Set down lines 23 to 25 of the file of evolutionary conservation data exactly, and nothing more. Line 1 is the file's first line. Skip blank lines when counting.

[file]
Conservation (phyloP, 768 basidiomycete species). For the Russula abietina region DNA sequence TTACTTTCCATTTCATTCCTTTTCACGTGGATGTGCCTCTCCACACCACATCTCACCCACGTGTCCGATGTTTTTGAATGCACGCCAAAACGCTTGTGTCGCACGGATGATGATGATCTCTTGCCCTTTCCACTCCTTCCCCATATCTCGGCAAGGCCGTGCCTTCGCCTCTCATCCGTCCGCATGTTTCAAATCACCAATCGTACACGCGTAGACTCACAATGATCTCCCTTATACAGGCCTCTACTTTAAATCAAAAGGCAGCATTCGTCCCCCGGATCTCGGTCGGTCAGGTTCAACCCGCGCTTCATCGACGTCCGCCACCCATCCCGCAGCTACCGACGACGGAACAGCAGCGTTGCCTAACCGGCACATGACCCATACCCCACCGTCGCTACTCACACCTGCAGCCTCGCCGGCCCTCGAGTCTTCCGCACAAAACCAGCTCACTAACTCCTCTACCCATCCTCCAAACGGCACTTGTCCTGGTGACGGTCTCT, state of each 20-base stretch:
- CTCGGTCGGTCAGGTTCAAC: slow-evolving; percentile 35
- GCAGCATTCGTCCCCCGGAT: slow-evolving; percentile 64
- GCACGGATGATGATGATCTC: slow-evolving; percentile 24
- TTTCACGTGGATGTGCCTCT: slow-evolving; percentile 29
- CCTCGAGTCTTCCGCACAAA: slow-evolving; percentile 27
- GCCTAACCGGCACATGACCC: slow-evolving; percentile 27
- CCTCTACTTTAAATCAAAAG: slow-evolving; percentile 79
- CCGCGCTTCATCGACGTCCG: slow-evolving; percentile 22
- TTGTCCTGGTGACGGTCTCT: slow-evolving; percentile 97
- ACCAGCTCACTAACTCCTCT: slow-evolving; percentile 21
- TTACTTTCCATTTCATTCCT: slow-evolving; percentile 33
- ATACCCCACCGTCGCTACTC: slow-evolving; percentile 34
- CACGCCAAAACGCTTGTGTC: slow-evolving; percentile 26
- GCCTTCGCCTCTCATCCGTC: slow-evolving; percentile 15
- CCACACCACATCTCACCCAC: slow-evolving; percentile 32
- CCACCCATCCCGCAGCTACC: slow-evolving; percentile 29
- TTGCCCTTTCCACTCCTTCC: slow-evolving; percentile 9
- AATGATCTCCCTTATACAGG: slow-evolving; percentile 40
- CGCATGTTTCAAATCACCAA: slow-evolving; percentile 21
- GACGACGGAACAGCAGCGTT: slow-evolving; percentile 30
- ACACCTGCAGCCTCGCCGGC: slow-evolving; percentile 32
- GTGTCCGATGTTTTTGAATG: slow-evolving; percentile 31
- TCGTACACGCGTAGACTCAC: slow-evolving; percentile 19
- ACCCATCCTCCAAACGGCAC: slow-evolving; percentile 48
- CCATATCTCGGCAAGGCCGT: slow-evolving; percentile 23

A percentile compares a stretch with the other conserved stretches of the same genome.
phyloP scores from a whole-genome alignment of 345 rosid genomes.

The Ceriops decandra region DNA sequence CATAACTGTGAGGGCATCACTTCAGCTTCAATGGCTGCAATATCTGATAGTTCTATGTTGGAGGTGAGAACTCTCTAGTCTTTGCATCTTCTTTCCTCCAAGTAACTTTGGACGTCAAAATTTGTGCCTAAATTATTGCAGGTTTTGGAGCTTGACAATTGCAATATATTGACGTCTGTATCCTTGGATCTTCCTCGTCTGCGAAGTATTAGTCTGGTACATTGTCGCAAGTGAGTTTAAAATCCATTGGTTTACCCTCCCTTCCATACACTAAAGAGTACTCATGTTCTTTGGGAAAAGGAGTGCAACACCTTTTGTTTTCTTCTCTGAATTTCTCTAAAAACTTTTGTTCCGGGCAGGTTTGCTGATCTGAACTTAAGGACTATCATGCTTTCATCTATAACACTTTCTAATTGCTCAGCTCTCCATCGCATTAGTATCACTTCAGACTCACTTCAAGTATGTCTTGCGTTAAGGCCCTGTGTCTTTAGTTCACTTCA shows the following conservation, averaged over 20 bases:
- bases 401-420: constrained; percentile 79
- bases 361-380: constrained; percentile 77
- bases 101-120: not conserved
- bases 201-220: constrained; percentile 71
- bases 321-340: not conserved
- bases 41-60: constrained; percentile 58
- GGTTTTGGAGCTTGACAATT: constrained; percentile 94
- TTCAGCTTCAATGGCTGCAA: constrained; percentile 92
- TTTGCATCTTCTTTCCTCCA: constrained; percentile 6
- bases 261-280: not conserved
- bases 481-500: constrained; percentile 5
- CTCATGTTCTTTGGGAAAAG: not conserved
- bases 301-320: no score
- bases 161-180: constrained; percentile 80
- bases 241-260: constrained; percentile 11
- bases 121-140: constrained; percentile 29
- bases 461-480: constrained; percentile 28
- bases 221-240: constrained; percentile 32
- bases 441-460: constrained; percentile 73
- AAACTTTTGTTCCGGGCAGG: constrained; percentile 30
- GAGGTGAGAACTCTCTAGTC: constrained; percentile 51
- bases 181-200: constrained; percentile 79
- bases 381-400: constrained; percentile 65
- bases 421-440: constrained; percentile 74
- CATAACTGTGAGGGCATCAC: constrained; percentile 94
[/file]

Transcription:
- GTGTCCGATGTTTTTGAATG: slow-evolving; percentile 31
- TCGTACACGCGTAGACTCAC: slow-evolving; percentile 19
- ACCCATCCTCCAAACGGCAC: slow-evolving; percentile 48